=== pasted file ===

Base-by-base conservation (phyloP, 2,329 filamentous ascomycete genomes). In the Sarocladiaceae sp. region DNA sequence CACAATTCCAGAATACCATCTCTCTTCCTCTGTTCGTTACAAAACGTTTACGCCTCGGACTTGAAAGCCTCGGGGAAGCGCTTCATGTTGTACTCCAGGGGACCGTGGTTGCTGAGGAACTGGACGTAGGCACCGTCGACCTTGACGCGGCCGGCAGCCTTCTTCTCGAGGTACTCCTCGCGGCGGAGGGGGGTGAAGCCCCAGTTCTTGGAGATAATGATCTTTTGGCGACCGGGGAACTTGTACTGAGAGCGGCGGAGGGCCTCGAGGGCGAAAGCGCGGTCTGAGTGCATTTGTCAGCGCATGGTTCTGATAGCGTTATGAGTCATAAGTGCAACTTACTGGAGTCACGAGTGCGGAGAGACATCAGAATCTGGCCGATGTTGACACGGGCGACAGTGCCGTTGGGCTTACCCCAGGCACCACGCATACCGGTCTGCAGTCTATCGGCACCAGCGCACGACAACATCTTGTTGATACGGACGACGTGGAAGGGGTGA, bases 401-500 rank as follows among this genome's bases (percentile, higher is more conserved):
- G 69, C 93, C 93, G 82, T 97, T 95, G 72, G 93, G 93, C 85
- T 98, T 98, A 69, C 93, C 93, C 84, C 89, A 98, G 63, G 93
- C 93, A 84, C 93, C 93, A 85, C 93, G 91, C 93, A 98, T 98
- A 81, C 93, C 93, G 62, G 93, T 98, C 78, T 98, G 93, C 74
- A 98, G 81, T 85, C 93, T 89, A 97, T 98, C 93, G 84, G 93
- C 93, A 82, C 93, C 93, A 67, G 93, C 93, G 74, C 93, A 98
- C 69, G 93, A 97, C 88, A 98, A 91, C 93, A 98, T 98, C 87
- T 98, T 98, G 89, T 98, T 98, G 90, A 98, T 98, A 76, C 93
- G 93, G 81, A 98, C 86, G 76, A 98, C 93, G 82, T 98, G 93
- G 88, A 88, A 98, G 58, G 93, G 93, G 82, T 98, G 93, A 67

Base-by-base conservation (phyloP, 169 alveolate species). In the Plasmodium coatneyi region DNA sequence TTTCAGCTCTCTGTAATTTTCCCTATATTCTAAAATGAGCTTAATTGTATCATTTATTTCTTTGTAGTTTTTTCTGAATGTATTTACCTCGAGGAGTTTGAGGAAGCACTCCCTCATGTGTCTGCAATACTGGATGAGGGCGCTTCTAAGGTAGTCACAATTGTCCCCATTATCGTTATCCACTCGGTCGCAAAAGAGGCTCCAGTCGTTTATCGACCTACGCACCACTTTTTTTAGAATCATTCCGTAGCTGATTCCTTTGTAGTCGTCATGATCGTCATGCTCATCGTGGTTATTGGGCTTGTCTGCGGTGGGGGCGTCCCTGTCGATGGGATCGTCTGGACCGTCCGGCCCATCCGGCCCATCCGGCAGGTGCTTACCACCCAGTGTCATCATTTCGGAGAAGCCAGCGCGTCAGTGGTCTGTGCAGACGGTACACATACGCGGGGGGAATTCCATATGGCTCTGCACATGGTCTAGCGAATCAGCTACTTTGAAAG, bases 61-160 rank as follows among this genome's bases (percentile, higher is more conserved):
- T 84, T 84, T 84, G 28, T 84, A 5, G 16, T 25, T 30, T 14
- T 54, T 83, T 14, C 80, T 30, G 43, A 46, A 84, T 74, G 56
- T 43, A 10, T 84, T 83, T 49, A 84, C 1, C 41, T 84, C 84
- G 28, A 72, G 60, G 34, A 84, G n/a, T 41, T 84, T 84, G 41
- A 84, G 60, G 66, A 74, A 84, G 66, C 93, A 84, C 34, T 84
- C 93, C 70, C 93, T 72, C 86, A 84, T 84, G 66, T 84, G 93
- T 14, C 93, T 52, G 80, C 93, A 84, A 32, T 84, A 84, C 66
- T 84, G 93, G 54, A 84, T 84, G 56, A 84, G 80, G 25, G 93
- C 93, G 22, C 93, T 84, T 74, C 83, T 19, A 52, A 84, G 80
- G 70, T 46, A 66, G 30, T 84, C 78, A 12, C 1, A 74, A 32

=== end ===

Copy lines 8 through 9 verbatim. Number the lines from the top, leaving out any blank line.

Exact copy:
- C 69, G 93, A 97, C 88, A 98, A 91, C 93, A 98, T 98, C 87
- T 98, T 98, G 89, T 98, T 98, G 90, A 98, T 98, A 76, C 93